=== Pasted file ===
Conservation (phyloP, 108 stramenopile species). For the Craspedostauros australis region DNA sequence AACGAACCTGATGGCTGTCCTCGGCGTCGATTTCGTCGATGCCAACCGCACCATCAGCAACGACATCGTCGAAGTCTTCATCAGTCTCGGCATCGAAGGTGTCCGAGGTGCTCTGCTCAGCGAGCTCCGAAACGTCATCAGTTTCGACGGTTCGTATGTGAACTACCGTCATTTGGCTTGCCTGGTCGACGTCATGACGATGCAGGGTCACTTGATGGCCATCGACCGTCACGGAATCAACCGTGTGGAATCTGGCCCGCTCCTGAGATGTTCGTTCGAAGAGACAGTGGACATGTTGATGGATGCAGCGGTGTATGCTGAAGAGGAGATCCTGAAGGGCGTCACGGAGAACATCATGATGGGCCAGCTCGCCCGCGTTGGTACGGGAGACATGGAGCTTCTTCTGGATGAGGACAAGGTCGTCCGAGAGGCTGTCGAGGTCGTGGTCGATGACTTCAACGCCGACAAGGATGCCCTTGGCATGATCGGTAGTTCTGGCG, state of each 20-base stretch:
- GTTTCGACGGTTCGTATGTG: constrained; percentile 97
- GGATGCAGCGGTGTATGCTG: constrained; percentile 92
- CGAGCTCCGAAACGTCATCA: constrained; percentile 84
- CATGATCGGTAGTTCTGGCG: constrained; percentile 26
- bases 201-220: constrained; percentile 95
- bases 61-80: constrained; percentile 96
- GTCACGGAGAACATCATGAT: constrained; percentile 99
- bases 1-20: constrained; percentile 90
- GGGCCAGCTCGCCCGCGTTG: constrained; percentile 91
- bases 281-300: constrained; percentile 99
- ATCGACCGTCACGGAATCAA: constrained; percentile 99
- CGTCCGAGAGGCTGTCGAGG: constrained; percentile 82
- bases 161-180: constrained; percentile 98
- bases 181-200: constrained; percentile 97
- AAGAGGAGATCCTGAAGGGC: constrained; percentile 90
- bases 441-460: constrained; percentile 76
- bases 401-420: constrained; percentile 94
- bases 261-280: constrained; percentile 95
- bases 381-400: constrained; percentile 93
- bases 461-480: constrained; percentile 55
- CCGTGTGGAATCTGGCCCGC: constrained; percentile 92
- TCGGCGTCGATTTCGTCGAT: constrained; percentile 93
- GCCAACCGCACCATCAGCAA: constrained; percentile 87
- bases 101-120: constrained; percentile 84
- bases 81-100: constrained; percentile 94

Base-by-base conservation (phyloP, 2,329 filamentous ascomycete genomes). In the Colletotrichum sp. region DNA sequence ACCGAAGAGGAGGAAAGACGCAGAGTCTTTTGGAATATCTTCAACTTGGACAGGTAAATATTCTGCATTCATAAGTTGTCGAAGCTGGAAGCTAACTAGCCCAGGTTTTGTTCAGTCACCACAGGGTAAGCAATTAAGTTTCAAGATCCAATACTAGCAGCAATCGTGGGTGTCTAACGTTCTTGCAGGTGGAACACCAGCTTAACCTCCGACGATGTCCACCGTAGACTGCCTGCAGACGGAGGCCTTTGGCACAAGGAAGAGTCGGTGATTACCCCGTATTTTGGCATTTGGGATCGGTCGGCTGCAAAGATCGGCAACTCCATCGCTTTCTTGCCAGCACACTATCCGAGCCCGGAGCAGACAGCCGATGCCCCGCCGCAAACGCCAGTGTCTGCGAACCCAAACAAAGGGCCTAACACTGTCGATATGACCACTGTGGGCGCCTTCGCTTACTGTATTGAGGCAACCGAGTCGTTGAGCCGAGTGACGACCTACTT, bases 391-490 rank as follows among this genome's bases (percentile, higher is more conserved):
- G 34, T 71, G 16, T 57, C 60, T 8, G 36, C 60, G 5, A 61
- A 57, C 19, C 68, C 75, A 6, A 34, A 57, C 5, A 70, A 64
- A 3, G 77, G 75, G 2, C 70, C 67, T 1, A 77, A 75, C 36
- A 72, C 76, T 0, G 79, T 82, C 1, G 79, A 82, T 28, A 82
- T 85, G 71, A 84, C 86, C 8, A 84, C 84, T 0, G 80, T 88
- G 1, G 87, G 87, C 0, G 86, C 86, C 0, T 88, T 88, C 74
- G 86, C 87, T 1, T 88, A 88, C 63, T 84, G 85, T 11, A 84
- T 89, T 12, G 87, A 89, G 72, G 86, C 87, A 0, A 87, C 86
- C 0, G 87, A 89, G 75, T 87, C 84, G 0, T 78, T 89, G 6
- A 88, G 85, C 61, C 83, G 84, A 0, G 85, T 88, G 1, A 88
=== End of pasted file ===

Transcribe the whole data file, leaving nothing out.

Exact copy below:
Conservation (phyloP, 108 stramenopile species). For the Craspedostauros australis region DNA sequence AACGAACCTGATGGCTGTCCTCGGCGTCGATTTCGTCGATGCCAACCGCACCATCAGCAACGACATCGTCGAAGTCTTCATCAGTCTCGGCATCGAAGGTGTCCGAGGTGCTCTGCTCAGCGAGCTCCGAAACGTCATCAGTTTCGACGGTTCGTATGTGAACTACCGTCATTTGGCTTGCCTGGTCGACGTCATGACGATGCAGGGTCACTTGATGGCCATCGACCGTCACGGAATCAACCGTGTGGAATCTGGCCCGCTCCTGAGATGTTCGTTCGAAGAGACAGTGGACATGTTGATGGATGCAGCGGTGTATGCTGAAGAGGAGATCCTGAAGGGCGTCACGGAGAACATCATGATGGGCCAGCTCGCCCGCGTTGGTACGGGAGACATGGAGCTTCTTCTGGATGAGGACAAGGTCGTCCGAGAGGCTGTCGAGGTCGTGGTCGATGACTTCAACGCCGACAAGGATGCCCTTGGCATGATCGGTAGTTCTGGCG, state of each 20-base stretch:
- GTTTCGACGGTTCGTATGTG: constrained; percentile 97
- GGATGCAGCGGTGTATGCTG: constrained; percentile 92
- CGAGCTCCGAAACGTCATCA: constrained; percentile 84
- CATGATCGGTAGTTCTGGCG: constrained; percentile 26
- bases 201-220: constrained; percentile 95
- bases 61-80: constrained; percentile 96
- GTCACGGAGAACATCATGAT: constrained; percentile 99
- bases 1-20: constrained; percentile 90
- GGGCCAGCTCGCCCGCGTTG: constrained; percentile 91
- bases 281-300: constrained; percentile 99
- ATCGACCGTCACGGAATCAA: constrained; percentile 99
- CGTCCGAGAGGCTGTCGAGG: constrained; percentile 82
- bases 161-180: constrained; percentile 98
- bases 181-200: constrained; percentile 97
- AAGAGGAGATCCTGAAGGGC: constrained; percentile 90
- bases 441-460: constrained; percentile 76
- bases 401-420: constrained; percentile 94
- bases 261-280: constrained; percentile 95
- bases 381-400: constrained; percentile 93
- bases 461-480: constrained; percentile 55
- CCGTGTGGAATCTGGCCCGC: constrained; percentile 92
- TCGGCGTCGATTTCGTCGAT: constrained; percentile 93
- GCCAACCGCACCATCAGCAA: constrained; percentile 87
- bases 101-120: constrained; percentile 84
- bases 81-100: constrained; percentile 94

Base-by-base conservation (phyloP, 2,329 filamentous ascomycete genomes). In the Colletotrichum sp. region DNA sequence ACCGAAGAGGAGGAAAGACGCAGAGTCTTTTGGAATATCTTCAACTTGGACAGGTAAATATTCTGCATTCATAAGTTGTCGAAGCTGGAAGCTAACTAGCCCAGGTTTTGTTCAGTCACCACAGGGTAAGCAATTAAGTTTCAAGATCCAATACTAGCAGCAATCGTGGGTGTCTAACGTTCTTGCAGGTGGAACACCAGCTTAACCTCCGACGATGTCCACCGTAGACTGCCTGCAGACGGAGGCCTTTGGCACAAGGAAGAGTCGGTGATTACCCCGTATTTTGGCATTTGGGATCGGTCGGCTGCAAAGATCGGCAACTCCATCGCTTTCTTGCCAGCACACTATCCGAGCCCGGAGCAGACAGCCGATGCCCCGCCGCAAACGCCAGTGTCTGCGAACCCAAACAAAGGGCCTAACACTGTCGATATGACCACTGTGGGCGCCTTCGCTTACTGTATTGAGGCAACCGAGTCGTTGAGCCGAGTGACGACCTACTT, bases 391-490 rank as follows among this genome's bases (percentile, higher is more conserved):
- G 34, T 71, G 16, T 57, C 60, T 8, G 36, C 60, G 5, A 61
- A 57, C 19, C 68, C 75, A 6, A 34, A 57, C 5, A 70, A 64
- A 3, G 77, G 75, G 2, C 70, C 67, T 1, A 77, A 75, C 36
- A 72, C 76, T 0, G 79, T 82, C 1, G 79, A 82, T 28, A 82
- T 85, G 71, A 84, C 86, C 8, A 84, C 84, T 0, G 80, T 88
- G 1, G 87, G 87, C 0, G 86, C 86, C 0, T 88, T 88, C 74
- G 86, C 87, T 1, T 88, A 88, C 63, T 84, G 85, T 11, A 84
- T 89, T 12, G 87, A 89, G 72, G 86, C 87, A 0, A 87, C 86
- C 0, G 87, A 89, G 75, T 87, C 84, G 0, T 78, T 89, G 6
- A 88, G 85, C 61, C 83, G 84, A 0, G 85, T 88, G 1, A 88